November 24, 2009
In late 2007, correspondent Elizabeth Rubin embedded with U.S. troops in Afghanistan's Korengal Valley, a remote area close to the Pakistan border and a known hide out for insurgents. She spent two months with Battle Company under the command of Capt. Dan Kearney, and wrote a seminal piece about the experience for the New York Times magazine. Nine months later Rubin returned to the valley and, on both trips, captured some extraordinary video scenes, including a deadly ambush on Kearney's men after U.S.airstrikes on a nearby village.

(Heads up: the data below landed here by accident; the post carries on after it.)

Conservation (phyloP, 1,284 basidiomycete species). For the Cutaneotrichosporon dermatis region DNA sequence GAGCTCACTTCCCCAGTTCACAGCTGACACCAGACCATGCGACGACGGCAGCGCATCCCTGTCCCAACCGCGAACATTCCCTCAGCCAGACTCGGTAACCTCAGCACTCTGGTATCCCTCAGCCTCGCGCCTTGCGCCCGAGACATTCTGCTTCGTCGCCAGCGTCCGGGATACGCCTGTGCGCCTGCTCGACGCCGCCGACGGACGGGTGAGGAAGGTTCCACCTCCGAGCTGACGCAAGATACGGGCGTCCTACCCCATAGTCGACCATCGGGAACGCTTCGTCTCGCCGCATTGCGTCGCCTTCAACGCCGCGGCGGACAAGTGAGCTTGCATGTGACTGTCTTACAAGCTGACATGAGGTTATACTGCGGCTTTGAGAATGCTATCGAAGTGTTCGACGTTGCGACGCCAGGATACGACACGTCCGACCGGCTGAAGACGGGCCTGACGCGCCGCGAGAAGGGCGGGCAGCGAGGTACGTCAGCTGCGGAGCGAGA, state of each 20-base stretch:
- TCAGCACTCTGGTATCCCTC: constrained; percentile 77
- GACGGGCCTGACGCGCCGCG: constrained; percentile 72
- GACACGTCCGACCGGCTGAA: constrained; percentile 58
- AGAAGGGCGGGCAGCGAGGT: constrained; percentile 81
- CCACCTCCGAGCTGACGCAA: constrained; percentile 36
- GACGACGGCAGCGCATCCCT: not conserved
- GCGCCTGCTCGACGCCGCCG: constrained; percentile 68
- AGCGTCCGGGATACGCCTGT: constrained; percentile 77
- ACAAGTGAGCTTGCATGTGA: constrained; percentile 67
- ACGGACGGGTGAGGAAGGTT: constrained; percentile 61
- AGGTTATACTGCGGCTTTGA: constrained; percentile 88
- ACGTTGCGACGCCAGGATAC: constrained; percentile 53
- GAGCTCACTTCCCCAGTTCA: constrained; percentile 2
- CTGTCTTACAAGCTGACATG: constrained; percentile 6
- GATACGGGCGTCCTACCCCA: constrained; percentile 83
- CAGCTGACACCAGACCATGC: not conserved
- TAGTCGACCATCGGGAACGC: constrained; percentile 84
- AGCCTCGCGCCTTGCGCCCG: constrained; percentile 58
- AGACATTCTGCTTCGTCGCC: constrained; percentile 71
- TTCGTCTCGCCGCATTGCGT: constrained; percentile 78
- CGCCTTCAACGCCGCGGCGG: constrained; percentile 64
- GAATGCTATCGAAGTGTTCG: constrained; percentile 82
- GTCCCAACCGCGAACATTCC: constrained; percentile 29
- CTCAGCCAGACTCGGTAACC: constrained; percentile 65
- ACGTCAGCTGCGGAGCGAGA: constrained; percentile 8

It is the first time any of this footage has been seen by the public and it offers an unflinching look at how tough the war has become on the ground and why it's a critical time for U.S. military strategy there.
In a recent interview with FRONTLINE/World, Rubin describes some of the raw moments and their effects on soldiers and the Korengalis. Also, below, watch additional uncut scenes.
The following videos contain graphic language and violent imagery. Viewer discretion advised.
After an airstrike on the village of Yaka China that killed women and children, Capt. Kearney meets with villagers to explain why he ordered the bombing.
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These chaotic scenes shot on a steep ridge show Battle Company soldiers pinned down in a deadly ambush.
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